Erotic Capital

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7 Responses

  1. Rufus F. says:

    I had a good friend who was strikingly attractive. Actually, I think the reason I only ever wanted to be friends with her was that it was just too interesting to hear her stories about everyone else and how they responded to her. It was also fascinating to go to restaurants or clubs and watch people get flustered by her looks.

    There were definitely advantages as far as mating- I don’t think she ever dated anyone who didn’t fall in love with her fairly quickly- although that could be a disadvantage as well. Employment… well, she modeled successfully for some time and her looks probably helped with her regular employment.. But the disadvantages were that she was sort of stunted in other areas. She didn’t really make good choices in most areas of her life and I sort of suspect that she never had to learn how to. Also I think I was basically the only friend she had and that eventually ended.

    The other thing Hakim might want to get at is that, if you behave as if you’re very sure of yourself, other people tend to fall in line. So, if you assume that you’re very attractive and act self-confident, but not arrogant, about it, that might bring the same results.Report

  2. John Henry says:

    If so, how might the phenomena Hakim describes under the heading of erotic capital be addressed in corporate policies and government programs?

    I don’t really understand the question. The interplay of looks, intelligence, attractiveness, self-confidence, and natural charm is pretty complex, as is their relative importance in different job functions. I don’t see how a corporate policy or (still worse) a government program could address this, nor why we would want to devote resources to it even if there were a way.Report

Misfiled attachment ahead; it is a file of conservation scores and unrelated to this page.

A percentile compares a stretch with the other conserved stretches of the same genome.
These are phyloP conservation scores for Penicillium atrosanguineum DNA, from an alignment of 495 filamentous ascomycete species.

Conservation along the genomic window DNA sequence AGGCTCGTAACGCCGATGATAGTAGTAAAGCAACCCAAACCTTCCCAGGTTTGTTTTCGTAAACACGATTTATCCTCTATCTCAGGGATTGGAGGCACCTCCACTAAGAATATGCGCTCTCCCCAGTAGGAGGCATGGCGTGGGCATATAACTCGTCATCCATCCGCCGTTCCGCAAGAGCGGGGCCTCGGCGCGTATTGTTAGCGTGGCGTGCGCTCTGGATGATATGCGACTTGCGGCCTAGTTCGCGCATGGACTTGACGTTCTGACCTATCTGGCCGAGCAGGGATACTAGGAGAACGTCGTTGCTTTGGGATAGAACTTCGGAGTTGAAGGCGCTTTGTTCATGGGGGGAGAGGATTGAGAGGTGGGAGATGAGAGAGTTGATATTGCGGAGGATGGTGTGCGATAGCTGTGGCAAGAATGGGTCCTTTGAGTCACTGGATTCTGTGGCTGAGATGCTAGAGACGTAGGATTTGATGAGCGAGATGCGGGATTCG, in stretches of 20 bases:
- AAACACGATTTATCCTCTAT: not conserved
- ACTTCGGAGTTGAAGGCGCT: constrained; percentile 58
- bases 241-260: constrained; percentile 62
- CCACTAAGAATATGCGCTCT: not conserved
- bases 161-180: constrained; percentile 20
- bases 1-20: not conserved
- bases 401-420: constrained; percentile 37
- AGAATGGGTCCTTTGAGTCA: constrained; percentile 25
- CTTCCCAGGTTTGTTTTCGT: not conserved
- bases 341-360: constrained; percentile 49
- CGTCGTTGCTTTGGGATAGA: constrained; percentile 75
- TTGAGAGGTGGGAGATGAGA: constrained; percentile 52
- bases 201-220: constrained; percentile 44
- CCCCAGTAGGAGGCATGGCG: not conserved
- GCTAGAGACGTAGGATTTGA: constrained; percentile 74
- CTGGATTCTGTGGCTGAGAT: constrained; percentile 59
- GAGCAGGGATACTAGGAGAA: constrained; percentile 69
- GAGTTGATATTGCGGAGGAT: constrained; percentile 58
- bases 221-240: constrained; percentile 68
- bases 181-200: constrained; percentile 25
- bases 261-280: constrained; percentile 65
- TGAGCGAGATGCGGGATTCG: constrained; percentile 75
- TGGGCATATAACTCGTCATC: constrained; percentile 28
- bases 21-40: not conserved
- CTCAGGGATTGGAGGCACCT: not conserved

• @John Henry,

      I think that’s a fair response. If there were something to Hakim’s theory, we would presumably want to take account of it in some way when we consider how to align incentives and ensure equal opportunities. It there’s nothing to it though, we can simply move on.Report

      • Jason Kuznicki in reply to Matthew Schmitz says:

        @Matthew Schmitz,

        It could be that there’s something to it, but that the something is in the eye of the beholder. Not all inequalities are subject to equalization — equalize in the eyes of one, and you’ve probably disequalized in the eyes of another.Report

      • John Henry in reply to Matthew Schmitz says:

        @Matthew Schmitz, Well, but what’s an ‘equal opportunity’? Everyone has a mixture of characteristics that they use to navigate their way through life, love, and work. One of those traits is intelligence. Another is self-confidence. A third is in the words of Zoolander being “really, really, really, really, good looking,” or just good looking. These characteristics are inter-related but they can often evolve over time (e.g., see 15 year high-school reunions). They also are very hard to disentangle at times in a performance review (X is a great salesperson; she’s also extremely attractive; should she lose points because part of her success is undoubtedly due to her looks?).

        I think ‘erotic capital’ as it is broadly defined above is real; but I am not sure it is fairer to dock attractive people points because they wouldn’t be as successful without their looks.Report